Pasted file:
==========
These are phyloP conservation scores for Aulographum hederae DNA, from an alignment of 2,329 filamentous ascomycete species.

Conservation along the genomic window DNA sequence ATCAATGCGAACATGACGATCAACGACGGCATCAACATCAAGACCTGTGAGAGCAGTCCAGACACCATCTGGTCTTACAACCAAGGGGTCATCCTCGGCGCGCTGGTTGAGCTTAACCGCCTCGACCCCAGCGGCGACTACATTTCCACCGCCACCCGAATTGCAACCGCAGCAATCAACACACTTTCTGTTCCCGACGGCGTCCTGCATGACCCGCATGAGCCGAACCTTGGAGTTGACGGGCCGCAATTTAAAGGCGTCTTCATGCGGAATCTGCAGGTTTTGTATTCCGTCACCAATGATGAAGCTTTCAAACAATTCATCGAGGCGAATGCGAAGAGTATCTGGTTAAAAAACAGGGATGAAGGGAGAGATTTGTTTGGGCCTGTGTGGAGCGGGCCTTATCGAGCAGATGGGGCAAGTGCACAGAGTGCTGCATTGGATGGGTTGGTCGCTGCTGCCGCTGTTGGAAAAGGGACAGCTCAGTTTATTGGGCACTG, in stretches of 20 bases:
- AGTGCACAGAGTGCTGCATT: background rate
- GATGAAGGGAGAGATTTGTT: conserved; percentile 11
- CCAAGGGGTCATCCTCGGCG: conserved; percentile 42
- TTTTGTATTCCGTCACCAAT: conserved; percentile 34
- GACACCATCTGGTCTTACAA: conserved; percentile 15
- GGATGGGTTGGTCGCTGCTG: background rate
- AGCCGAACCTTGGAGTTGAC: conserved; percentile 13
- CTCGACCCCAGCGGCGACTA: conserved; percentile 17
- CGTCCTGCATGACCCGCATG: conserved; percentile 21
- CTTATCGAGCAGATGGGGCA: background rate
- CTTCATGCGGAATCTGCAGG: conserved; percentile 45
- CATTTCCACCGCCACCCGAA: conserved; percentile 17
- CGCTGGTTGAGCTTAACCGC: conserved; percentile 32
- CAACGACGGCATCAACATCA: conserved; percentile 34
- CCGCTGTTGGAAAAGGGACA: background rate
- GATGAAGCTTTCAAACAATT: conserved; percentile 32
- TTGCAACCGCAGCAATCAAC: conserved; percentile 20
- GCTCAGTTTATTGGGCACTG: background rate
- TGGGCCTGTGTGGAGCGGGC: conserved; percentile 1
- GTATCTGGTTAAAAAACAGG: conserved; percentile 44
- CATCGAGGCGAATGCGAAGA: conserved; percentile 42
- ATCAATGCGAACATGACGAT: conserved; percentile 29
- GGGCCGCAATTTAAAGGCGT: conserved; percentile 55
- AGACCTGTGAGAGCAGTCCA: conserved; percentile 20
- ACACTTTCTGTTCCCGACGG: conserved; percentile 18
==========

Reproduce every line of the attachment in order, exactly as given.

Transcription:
These are phyloP conservation scores for Aulographum hederae DNA, from an alignment of 2,329 filamentous ascomycete species.

Conservation along the genomic window DNA sequence ATCAATGCGAACATGACGATCAACGACGGCATCAACATCAAGACCTGTGAGAGCAGTCCAGACACCATCTGGTCTTACAACCAAGGGGTCATCCTCGGCGCGCTGGTTGAGCTTAACCGCCTCGACCCCAGCGGCGACTACATTTCCACCGCCACCCGAATTGCAACCGCAGCAATCAACACACTTTCTGTTCCCGACGGCGTCCTGCATGACCCGCATGAGCCGAACCTTGGAGTTGACGGGCCGCAATTTAAAGGCGTCTTCATGCGGAATCTGCAGGTTTTGTATTCCGTCACCAATGATGAAGCTTTCAAACAATTCATCGAGGCGAATGCGAAGAGTATCTGGTTAAAAAACAGGGATGAAGGGAGAGATTTGTTTGGGCCTGTGTGGAGCGGGCCTTATCGAGCAGATGGGGCAAGTGCACAGAGTGCTGCATTGGATGGGTTGGTCGCTGCTGCCGCTGTTGGAAAAGGGACAGCTCAGTTTATTGGGCACTG, in stretches of 20 bases:
- AGTGCACAGAGTGCTGCATT: background rate
- GATGAAGGGAGAGATTTGTT: conserved; percentile 11
- CCAAGGGGTCATCCTCGGCG: conserved; percentile 42
- TTTTGTATTCCGTCACCAAT: conserved; percentile 34
- GACACCATCTGGTCTTACAA: conserved; percentile 15
- GGATGGGTTGGTCGCTGCTG: background rate
- AGCCGAACCTTGGAGTTGAC: conserved; percentile 13
- CTCGACCCCAGCGGCGACTA: conserved; percentile 17
- CGTCCTGCATGACCCGCATG: conserved; percentile 21
- CTTATCGAGCAGATGGGGCA: background rate
- CTTCATGCGGAATCTGCAGG: conserved; percentile 45
- CATTTCCACCGCCACCCGAA: conserved; percentile 17
- CGCTGGTTGAGCTTAACCGC: conserved; percentile 32
- CAACGACGGCATCAACATCA: conserved; percentile 34
- CCGCTGTTGGAAAAGGGACA: background rate
- GATGAAGCTTTCAAACAATT: conserved; percentile 32
- TTGCAACCGCAGCAATCAAC: conserved; percentile 20
- GCTCAGTTTATTGGGCACTG: background rate
- TGGGCCTGTGTGGAGCGGGC: conserved; percentile 1
- GTATCTGGTTAAAAAACAGG: conserved; percentile 44
- CATCGAGGCGAATGCGAAGA: conserved; percentile 42
- ATCAATGCGAACATGACGAT: conserved; percentile 29
- GGGCCGCAATTTAAAGGCGT: conserved; percentile 55
- AGACCTGTGAGAGCAGTCCA: conserved; percentile 20
- ACACTTTCTGTTCCCGACGG: conserved; percentile 18